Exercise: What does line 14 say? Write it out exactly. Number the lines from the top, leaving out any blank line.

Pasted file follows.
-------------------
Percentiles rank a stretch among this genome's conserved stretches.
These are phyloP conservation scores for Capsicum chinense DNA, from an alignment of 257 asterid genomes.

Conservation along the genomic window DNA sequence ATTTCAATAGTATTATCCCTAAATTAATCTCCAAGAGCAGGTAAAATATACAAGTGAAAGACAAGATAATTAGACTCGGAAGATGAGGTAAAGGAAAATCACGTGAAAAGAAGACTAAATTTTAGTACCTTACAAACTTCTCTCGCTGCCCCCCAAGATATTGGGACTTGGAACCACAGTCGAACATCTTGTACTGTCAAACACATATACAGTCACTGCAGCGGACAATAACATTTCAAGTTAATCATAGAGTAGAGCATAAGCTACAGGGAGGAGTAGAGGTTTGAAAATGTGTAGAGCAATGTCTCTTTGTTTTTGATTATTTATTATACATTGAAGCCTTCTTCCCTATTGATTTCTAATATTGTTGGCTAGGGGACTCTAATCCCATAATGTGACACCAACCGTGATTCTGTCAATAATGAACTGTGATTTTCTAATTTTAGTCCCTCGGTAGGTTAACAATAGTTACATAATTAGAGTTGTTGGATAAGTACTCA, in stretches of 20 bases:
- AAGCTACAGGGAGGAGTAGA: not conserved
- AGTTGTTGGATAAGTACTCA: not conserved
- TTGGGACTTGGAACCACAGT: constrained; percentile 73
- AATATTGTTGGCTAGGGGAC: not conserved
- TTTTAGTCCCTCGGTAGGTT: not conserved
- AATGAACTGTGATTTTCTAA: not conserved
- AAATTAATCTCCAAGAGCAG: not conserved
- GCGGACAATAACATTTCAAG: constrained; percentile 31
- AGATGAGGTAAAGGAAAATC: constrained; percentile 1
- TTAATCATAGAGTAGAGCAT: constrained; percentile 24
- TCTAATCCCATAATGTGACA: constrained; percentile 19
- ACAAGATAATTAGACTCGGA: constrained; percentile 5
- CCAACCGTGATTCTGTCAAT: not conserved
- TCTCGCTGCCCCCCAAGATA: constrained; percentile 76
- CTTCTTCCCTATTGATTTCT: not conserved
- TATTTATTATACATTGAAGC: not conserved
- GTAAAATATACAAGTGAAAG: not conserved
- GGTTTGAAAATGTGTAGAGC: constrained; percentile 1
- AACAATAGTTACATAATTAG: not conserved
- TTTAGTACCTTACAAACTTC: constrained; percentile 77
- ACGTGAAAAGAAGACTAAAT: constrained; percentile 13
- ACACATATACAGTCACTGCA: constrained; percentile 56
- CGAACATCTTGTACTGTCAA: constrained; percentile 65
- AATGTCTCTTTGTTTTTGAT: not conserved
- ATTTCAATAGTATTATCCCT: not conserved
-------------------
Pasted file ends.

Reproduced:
- TCTAATCCCATAATGTGACA: constrained; percentile 19